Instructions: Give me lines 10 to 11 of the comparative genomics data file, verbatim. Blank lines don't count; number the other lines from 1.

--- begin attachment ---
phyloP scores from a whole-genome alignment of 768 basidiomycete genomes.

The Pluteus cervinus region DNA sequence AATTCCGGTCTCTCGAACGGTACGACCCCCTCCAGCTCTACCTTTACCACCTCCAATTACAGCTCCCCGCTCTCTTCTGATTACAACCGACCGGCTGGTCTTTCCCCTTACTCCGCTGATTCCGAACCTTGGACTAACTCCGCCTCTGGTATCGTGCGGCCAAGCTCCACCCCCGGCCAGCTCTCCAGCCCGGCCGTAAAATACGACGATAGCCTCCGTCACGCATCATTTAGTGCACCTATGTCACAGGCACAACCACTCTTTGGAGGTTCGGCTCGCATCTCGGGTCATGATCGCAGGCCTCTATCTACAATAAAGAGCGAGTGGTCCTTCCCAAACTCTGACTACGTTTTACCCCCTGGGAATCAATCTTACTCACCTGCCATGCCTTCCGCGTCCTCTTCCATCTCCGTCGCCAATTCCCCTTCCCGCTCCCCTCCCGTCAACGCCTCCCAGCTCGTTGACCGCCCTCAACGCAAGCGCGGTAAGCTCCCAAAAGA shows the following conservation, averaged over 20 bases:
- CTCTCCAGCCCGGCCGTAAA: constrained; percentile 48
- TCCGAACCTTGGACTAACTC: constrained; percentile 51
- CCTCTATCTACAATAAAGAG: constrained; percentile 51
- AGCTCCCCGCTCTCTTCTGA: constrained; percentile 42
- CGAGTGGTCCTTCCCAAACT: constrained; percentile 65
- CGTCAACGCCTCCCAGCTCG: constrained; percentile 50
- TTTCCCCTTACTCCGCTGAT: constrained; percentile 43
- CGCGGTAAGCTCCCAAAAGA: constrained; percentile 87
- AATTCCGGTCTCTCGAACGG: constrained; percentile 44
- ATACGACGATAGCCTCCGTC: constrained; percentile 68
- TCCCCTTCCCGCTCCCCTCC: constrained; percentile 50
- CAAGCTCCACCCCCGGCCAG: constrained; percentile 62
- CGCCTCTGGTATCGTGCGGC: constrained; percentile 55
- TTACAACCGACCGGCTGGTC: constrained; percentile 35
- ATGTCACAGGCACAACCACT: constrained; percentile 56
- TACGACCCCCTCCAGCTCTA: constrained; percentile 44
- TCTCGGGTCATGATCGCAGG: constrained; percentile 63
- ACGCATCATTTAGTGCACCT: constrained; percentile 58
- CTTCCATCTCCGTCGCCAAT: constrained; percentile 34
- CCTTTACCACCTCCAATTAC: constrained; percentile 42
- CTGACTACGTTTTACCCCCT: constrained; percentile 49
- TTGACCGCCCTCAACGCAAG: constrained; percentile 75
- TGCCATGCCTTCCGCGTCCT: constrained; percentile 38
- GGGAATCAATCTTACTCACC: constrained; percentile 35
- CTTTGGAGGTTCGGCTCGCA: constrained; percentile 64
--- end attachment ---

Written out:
- CGCGGTAAGCTCCCAAAAGA: constrained; percentile 87
- AATTCCGGTCTCTCGAACGG: constrained; percentile 44